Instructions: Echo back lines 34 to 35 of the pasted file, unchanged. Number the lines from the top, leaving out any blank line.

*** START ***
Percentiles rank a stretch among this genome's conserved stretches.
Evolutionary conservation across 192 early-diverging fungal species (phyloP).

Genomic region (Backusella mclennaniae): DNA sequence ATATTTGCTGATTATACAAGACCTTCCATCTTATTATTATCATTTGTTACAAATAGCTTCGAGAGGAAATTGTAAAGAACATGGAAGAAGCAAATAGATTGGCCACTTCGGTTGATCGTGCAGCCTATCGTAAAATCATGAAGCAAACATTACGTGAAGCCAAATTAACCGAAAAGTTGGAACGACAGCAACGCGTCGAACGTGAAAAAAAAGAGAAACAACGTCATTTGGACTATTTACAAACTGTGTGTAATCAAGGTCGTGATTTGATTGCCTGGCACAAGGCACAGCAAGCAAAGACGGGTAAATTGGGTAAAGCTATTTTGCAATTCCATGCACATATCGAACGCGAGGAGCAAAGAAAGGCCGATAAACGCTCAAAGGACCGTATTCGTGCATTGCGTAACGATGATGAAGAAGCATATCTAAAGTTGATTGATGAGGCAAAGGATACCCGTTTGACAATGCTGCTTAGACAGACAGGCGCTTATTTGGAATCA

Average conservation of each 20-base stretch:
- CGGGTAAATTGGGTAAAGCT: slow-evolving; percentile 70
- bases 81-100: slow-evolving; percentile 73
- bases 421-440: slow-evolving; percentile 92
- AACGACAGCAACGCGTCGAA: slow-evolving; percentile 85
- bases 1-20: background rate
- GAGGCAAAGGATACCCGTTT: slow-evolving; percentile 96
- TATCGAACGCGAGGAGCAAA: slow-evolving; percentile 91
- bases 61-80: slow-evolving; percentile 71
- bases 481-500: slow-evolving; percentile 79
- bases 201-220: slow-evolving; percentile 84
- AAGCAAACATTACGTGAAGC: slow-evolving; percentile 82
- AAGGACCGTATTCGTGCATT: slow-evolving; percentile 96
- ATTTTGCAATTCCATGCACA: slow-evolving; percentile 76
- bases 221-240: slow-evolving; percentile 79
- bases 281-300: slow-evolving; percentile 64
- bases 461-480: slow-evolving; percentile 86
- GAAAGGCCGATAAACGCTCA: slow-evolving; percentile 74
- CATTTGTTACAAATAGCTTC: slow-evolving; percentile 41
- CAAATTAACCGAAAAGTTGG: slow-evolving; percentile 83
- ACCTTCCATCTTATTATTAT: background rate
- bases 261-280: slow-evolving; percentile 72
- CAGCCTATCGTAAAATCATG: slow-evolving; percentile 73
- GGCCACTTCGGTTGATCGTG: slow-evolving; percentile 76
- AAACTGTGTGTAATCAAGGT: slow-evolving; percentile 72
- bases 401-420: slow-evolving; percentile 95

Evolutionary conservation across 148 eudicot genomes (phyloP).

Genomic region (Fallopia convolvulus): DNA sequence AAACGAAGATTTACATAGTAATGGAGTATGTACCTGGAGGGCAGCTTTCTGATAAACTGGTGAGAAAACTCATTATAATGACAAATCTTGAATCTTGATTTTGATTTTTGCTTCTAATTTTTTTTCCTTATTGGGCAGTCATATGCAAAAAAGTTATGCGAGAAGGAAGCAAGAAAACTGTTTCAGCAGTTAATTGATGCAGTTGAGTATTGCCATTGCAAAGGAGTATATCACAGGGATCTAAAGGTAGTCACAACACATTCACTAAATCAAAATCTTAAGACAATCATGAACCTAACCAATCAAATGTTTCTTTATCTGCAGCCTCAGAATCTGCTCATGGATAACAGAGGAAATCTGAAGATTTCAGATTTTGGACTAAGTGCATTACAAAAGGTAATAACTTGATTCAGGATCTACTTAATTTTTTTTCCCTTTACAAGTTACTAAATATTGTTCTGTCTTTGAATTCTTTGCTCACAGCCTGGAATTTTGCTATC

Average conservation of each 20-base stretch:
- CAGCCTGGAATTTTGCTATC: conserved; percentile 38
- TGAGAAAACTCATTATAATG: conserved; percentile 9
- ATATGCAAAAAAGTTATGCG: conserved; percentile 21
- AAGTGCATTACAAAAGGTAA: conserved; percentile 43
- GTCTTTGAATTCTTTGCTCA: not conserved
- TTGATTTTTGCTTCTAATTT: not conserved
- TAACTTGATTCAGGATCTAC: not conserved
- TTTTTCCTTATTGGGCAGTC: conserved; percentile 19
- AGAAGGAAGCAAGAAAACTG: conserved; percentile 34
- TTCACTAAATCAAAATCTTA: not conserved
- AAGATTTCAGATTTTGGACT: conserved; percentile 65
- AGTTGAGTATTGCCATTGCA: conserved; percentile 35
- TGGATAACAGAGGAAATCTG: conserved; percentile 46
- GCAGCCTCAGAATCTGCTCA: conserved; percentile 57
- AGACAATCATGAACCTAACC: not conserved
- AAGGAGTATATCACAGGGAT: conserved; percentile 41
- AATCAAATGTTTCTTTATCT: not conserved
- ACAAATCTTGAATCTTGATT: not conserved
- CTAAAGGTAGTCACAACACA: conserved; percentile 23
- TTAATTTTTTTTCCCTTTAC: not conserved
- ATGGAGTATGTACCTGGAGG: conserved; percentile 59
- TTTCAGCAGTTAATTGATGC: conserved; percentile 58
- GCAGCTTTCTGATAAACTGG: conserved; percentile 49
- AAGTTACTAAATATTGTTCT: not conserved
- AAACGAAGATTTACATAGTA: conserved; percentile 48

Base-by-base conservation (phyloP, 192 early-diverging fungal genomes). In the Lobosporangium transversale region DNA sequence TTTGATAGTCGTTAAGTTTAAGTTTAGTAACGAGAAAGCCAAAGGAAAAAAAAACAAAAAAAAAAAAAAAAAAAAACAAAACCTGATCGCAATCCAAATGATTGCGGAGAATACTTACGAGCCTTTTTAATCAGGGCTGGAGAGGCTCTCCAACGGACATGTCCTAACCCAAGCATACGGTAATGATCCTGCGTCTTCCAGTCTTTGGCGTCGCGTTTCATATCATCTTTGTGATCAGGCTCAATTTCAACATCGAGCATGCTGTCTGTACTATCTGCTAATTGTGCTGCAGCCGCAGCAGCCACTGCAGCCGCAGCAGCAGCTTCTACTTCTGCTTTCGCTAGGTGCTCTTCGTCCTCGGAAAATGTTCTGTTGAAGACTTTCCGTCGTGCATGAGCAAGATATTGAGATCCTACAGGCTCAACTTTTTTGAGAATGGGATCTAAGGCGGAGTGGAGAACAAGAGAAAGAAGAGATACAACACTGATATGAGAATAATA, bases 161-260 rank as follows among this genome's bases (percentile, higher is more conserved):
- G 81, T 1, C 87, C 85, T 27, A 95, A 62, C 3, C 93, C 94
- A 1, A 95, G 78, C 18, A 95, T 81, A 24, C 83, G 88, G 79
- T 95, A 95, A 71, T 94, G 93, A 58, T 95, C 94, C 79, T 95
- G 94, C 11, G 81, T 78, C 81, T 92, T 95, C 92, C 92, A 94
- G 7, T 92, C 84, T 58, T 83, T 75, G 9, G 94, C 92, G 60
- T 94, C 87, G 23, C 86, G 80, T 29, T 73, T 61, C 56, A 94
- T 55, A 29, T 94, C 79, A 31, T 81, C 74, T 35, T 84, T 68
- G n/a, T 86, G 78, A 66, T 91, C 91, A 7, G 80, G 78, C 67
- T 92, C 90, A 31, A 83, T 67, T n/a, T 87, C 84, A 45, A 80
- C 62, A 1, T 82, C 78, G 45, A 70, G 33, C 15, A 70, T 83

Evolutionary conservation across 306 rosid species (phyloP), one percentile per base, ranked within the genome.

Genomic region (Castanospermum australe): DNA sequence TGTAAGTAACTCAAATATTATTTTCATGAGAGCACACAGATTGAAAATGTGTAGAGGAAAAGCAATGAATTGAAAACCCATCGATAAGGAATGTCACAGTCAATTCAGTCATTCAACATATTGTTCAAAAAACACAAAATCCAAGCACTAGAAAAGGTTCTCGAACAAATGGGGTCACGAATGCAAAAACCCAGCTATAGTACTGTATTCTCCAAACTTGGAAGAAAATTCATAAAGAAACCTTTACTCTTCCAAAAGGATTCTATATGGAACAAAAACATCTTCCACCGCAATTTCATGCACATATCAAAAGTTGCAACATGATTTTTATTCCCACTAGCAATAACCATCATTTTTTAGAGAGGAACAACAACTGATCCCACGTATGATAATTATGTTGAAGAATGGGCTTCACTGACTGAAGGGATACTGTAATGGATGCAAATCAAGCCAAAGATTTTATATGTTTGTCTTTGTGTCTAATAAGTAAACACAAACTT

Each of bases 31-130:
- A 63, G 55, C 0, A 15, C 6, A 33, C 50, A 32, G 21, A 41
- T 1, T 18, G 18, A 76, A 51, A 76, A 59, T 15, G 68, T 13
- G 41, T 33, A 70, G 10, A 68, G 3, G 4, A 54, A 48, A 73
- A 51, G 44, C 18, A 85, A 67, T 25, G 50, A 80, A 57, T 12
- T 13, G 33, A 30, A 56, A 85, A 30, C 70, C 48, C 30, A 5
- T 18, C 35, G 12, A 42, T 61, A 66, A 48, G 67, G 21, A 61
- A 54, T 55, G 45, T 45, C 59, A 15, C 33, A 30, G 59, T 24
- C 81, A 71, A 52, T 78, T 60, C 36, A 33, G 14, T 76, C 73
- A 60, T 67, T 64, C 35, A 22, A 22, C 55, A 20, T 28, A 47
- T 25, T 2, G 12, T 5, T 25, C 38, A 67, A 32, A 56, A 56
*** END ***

- TGAGAAAACTCATTATAATG: conserved; percentile 9
- ATATGCAAAAAAGTTATGCG: conserved; percentile 21